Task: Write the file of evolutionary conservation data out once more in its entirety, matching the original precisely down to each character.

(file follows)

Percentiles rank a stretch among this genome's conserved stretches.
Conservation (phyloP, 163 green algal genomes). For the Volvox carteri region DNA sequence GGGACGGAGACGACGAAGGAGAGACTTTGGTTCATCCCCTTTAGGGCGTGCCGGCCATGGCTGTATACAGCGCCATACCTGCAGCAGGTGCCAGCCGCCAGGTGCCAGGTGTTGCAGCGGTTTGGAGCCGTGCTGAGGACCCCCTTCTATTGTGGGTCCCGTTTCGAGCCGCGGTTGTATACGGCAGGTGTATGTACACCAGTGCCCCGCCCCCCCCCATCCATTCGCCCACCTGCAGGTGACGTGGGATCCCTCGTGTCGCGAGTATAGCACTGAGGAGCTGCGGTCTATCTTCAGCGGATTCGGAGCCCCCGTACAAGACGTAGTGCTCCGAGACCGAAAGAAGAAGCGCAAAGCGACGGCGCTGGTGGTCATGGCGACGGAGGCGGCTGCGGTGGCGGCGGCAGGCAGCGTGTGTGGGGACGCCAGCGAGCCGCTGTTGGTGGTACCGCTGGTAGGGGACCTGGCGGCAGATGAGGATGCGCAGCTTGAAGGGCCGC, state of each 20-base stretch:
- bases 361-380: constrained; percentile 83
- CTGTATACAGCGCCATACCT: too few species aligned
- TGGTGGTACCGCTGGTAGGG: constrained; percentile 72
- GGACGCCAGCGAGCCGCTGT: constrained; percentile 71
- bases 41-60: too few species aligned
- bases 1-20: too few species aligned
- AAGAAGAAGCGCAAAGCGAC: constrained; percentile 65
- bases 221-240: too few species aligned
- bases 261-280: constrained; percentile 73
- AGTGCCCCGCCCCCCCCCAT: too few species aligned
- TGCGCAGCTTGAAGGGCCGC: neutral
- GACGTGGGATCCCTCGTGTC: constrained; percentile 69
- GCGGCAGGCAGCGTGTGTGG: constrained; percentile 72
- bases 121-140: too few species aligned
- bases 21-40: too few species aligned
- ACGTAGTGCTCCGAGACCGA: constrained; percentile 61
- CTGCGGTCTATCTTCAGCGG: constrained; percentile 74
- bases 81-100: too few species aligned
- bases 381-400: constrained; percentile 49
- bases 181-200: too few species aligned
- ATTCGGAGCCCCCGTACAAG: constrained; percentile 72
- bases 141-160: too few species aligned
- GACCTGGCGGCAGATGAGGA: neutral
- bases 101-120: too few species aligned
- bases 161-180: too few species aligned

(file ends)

Percentiles rank a stretch among this genome's conserved stretches.
Conservation (phyloP, 163 green algal genomes). For the Volvox carteri region DNA sequence GGGACGGAGACGACGAAGGAGAGACTTTGGTTCATCCCCTTTAGGGCGTGCCGGCCATGGCTGTATACAGCGCCATACCTGCAGCAGGTGCCAGCCGCCAGGTGCCAGGTGTTGCAGCGGTTTGGAGCCGTGCTGAGGACCCCCTTCTATTGTGGGTCCCGTTTCGAGCCGCGGTTGTATACGGCAGGTGTATGTACACCAGTGCCCCGCCCCCCCCCATCCATTCGCCCACCTGCAGGTGACGTGGGATCCCTCGTGTCGCGAGTATAGCACTGAGGAGCTGCGGTCTATCTTCAGCGGATTCGGAGCCCCCGTACAAGACGTAGTGCTCCGAGACCGAAAGAAGAAGCGCAAAGCGACGGCGCTGGTGGTCATGGCGACGGAGGCGGCTGCGGTGGCGGCGGCAGGCAGCGTGTGTGGGGACGCCAGCGAGCCGCTGTTGGTGGTACCGCTGGTAGGGGACCTGGCGGCAGATGAGGATGCGCAGCTTGAAGGGCCGC, state of each 20-base stretch:
- bases 361-380: constrained; percentile 83
- CTGTATACAGCGCCATACCT: too few species aligned
- TGGTGGTACCGCTGGTAGGG: constrained; percentile 72
- GGACGCCAGCGAGCCGCTGT: constrained; percentile 71
- bases 41-60: too few species aligned
- bases 1-20: too few species aligned
- AAGAAGAAGCGCAAAGCGAC: constrained; percentile 65
- bases 221-240: too few species aligned
- bases 261-280: constrained; percentile 73
- AGTGCCCCGCCCCCCCCCAT: too few species aligned
- TGCGCAGCTTGAAGGGCCGC: neutral
- GACGTGGGATCCCTCGTGTC: constrained; percentile 69
- GCGGCAGGCAGCGTGTGTGG: constrained; percentile 72
- bases 121-140: too few species aligned
- bases 21-40: too few species aligned
- ACGTAGTGCTCCGAGACCGA: constrained; percentile 61
- CTGCGGTCTATCTTCAGCGG: constrained; percentile 74
- bases 81-100: too few species aligned
- bases 381-400: constrained; percentile 49
- bases 181-200: too few species aligned
- ATTCGGAGCCCCCGTACAAG: constrained; percentile 72
- bases 141-160: too few species aligned
- GACCTGGCGGCAGATGAGGA: neutral
- bases 101-120: too few species aligned
- bases 161-180: too few species aligned